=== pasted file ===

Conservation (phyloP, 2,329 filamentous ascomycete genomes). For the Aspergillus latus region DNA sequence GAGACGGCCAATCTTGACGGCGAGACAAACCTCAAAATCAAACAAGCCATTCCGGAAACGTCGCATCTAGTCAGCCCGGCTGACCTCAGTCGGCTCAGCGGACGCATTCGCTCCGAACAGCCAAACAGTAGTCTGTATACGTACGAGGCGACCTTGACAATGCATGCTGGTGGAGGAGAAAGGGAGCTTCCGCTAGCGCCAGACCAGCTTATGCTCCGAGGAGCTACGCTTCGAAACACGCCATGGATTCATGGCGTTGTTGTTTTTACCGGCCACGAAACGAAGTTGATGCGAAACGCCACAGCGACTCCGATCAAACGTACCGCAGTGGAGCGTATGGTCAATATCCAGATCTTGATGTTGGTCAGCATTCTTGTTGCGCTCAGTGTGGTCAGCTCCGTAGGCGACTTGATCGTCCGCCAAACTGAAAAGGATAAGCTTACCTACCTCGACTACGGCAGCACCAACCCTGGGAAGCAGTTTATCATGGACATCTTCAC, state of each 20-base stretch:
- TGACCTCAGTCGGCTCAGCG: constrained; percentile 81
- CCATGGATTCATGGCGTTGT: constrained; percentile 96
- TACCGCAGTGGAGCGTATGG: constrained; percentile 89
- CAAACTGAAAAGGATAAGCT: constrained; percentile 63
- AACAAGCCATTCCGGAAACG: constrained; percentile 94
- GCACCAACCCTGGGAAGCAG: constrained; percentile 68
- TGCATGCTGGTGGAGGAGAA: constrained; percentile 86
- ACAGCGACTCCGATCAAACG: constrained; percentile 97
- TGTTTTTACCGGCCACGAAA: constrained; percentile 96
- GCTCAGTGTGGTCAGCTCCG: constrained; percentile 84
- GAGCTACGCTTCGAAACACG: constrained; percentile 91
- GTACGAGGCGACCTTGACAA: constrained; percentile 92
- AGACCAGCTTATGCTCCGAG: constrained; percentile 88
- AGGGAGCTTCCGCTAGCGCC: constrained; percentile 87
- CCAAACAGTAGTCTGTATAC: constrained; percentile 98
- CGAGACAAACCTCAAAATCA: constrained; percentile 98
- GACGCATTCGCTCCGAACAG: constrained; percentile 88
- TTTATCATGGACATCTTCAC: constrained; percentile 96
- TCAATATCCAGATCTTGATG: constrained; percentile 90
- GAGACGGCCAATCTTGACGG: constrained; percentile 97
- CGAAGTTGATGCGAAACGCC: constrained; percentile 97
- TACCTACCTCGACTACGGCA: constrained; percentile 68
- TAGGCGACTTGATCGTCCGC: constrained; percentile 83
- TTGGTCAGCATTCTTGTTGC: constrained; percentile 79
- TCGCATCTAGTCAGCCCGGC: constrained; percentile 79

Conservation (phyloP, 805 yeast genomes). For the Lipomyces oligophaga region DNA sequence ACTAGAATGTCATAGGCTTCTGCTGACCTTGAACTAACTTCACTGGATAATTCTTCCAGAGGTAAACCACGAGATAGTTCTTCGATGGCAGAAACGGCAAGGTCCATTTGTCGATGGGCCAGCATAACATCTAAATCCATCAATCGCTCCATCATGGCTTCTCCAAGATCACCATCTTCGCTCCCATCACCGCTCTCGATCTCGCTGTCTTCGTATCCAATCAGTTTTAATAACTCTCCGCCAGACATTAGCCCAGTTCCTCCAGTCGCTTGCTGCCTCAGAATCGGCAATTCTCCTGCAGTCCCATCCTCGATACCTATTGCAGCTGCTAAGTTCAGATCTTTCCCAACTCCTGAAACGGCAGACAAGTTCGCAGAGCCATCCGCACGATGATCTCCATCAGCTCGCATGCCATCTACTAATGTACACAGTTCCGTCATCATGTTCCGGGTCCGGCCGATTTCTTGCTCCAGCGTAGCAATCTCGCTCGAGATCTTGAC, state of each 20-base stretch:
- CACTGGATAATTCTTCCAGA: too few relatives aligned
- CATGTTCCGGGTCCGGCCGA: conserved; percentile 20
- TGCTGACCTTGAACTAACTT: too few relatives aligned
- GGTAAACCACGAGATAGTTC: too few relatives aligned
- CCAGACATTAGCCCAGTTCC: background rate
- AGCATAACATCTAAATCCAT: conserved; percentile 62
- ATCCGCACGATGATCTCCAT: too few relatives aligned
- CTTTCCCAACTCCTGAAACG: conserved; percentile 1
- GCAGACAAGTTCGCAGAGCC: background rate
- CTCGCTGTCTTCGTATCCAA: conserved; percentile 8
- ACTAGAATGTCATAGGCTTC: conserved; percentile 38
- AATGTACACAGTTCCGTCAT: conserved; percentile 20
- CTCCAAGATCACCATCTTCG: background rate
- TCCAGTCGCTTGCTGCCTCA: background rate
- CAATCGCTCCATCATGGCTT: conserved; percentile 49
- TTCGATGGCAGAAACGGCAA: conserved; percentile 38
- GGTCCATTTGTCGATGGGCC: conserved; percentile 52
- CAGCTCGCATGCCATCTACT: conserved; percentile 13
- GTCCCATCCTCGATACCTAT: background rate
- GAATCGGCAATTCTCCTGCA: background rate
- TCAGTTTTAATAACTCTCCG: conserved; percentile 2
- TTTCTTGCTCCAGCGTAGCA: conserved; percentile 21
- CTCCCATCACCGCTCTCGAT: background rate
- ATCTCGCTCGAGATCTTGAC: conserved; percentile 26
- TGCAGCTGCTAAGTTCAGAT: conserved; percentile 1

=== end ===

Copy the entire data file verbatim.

Conservation (phyloP, 2,329 filamentous ascomycete genomes). For the Aspergillus latus region DNA sequence GAGACGGCCAATCTTGACGGCGAGACAAACCTCAAAATCAAACAAGCCATTCCGGAAACGTCGCATCTAGTCAGCCCGGCTGACCTCAGTCGGCTCAGCGGACGCATTCGCTCCGAACAGCCAAACAGTAGTCTGTATACGTACGAGGCGACCTTGACAATGCATGCTGGTGGAGGAGAAAGGGAGCTTCCGCTAGCGCCAGACCAGCTTATGCTCCGAGGAGCTACGCTTCGAAACACGCCATGGATTCATGGCGTTGTTGTTTTTACCGGCCACGAAACGAAGTTGATGCGAAACGCCACAGCGACTCCGATCAAACGTACCGCAGTGGAGCGTATGGTCAATATCCAGATCTTGATGTTGGTCAGCATTCTTGTTGCGCTCAGTGTGGTCAGCTCCGTAGGCGACTTGATCGTCCGCCAAACTGAAAAGGATAAGCTTACCTACCTCGACTACGGCAGCACCAACCCTGGGAAGCAGTTTATCATGGACATCTTCAC, state of each 20-base stretch:
- TGACCTCAGTCGGCTCAGCG: constrained; percentile 81
- CCATGGATTCATGGCGTTGT: constrained; percentile 96
- TACCGCAGTGGAGCGTATGG: constrained; percentile 89
- CAAACTGAAAAGGATAAGCT: constrained; percentile 63
- AACAAGCCATTCCGGAAACG: constrained; percentile 94
- GCACCAACCCTGGGAAGCAG: constrained; percentile 68
- TGCATGCTGGTGGAGGAGAA: constrained; percentile 86
- ACAGCGACTCCGATCAAACG: constrained; percentile 97
- TGTTTTTACCGGCCACGAAA: constrained; percentile 96
- GCTCAGTGTGGTCAGCTCCG: constrained; percentile 84
- GAGCTACGCTTCGAAACACG: constrained; percentile 91
- GTACGAGGCGACCTTGACAA: constrained; percentile 92
- AGACCAGCTTATGCTCCGAG: constrained; percentile 88
- AGGGAGCTTCCGCTAGCGCC: constrained; percentile 87
- CCAAACAGTAGTCTGTATAC: constrained; percentile 98
- CGAGACAAACCTCAAAATCA: constrained; percentile 98
- GACGCATTCGCTCCGAACAG: constrained; percentile 88
- TTTATCATGGACATCTTCAC: constrained; percentile 96
- TCAATATCCAGATCTTGATG: constrained; percentile 90
- GAGACGGCCAATCTTGACGG: constrained; percentile 97
- CGAAGTTGATGCGAAACGCC: constrained; percentile 97
- TACCTACCTCGACTACGGCA: constrained; percentile 68
- TAGGCGACTTGATCGTCCGC: constrained; percentile 83
- TTGGTCAGCATTCTTGTTGC: constrained; percentile 79
- TCGCATCTAGTCAGCCCGGC: constrained; percentile 79

Conservation (phyloP, 805 yeast genomes). For the Lipomyces oligophaga region DNA sequence ACTAGAATGTCATAGGCTTCTGCTGACCTTGAACTAACTTCACTGGATAATTCTTCCAGAGGTAAACCACGAGATAGTTCTTCGATGGCAGAAACGGCAAGGTCCATTTGTCGATGGGCCAGCATAACATCTAAATCCATCAATCGCTCCATCATGGCTTCTCCAAGATCACCATCTTCGCTCCCATCACCGCTCTCGATCTCGCTGTCTTCGTATCCAATCAGTTTTAATAACTCTCCGCCAGACATTAGCCCAGTTCCTCCAGTCGCTTGCTGCCTCAGAATCGGCAATTCTCCTGCAGTCCCATCCTCGATACCTATTGCAGCTGCTAAGTTCAGATCTTTCCCAACTCCTGAAACGGCAGACAAGTTCGCAGAGCCATCCGCACGATGATCTCCATCAGCTCGCATGCCATCTACTAATGTACACAGTTCCGTCATCATGTTCCGGGTCCGGCCGATTTCTTGCTCCAGCGTAGCAATCTCGCTCGAGATCTTGAC, state of each 20-base stretch:
- CACTGGATAATTCTTCCAGA: too few relatives aligned
- CATGTTCCGGGTCCGGCCGA: conserved; percentile 20
- TGCTGACCTTGAACTAACTT: too few relatives aligned
- GGTAAACCACGAGATAGTTC: too few relatives aligned
- CCAGACATTAGCCCAGTTCC: background rate
- AGCATAACATCTAAATCCAT: conserved; percentile 62
- ATCCGCACGATGATCTCCAT: too few relatives aligned
- CTTTCCCAACTCCTGAAACG: conserved; percentile 1
- GCAGACAAGTTCGCAGAGCC: background rate
- CTCGCTGTCTTCGTATCCAA: conserved; percentile 8
- ACTAGAATGTCATAGGCTTC: conserved; percentile 38
- AATGTACACAGTTCCGTCAT: conserved; percentile 20
- CTCCAAGATCACCATCTTCG: background rate
- TCCAGTCGCTTGCTGCCTCA: background rate
- CAATCGCTCCATCATGGCTT: conserved; percentile 49
- TTCGATGGCAGAAACGGCAA: conserved; percentile 38
- GGTCCATTTGTCGATGGGCC: conserved; percentile 52
- CAGCTCGCATGCCATCTACT: conserved; percentile 13
- GTCCCATCCTCGATACCTAT: background rate
- GAATCGGCAATTCTCCTGCA: background rate
- TCAGTTTTAATAACTCTCCG: conserved; percentile 2
- TTTCTTGCTCCAGCGTAGCA: conserved; percentile 21
- CTCCCATCACCGCTCTCGAT: background rate
- ATCTCGCTCGAGATCTTGAC: conserved; percentile 26
- TGCAGCTGCTAAGTTCAGAT: conserved; percentile 1